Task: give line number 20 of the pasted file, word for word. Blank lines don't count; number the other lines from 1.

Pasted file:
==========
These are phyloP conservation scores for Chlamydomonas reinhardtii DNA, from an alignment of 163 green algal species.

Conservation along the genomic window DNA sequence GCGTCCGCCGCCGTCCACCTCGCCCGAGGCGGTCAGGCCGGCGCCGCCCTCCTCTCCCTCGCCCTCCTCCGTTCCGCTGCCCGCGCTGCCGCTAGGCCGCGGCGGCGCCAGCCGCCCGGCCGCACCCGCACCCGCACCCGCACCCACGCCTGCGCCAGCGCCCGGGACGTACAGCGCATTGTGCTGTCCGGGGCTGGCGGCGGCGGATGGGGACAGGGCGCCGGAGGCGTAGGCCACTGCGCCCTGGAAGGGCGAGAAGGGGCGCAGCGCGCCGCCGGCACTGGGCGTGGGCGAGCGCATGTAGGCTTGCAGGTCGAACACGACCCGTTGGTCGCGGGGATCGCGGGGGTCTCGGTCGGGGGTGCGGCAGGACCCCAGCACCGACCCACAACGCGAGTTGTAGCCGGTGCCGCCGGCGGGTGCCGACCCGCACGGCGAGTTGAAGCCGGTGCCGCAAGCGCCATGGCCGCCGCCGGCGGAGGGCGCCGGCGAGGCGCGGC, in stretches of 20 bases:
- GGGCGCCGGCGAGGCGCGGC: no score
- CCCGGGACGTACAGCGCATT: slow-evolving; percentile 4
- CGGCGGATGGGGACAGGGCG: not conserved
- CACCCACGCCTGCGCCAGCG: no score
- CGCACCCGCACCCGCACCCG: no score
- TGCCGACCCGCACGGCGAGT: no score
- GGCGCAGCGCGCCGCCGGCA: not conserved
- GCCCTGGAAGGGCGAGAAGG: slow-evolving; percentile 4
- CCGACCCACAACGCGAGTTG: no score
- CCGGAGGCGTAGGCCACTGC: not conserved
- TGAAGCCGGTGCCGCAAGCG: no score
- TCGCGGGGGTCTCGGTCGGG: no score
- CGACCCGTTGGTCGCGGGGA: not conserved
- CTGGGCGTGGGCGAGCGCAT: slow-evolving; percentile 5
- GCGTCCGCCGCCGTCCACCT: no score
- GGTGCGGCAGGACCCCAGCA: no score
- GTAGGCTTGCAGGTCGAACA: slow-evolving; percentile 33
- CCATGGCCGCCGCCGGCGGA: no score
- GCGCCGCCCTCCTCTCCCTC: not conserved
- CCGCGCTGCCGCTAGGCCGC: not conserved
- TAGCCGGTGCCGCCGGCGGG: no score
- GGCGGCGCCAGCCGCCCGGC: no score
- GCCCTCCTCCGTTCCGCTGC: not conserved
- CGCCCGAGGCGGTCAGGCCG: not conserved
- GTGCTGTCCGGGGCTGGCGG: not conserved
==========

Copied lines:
- CCATGGCCGCCGCCGGCGGA: no score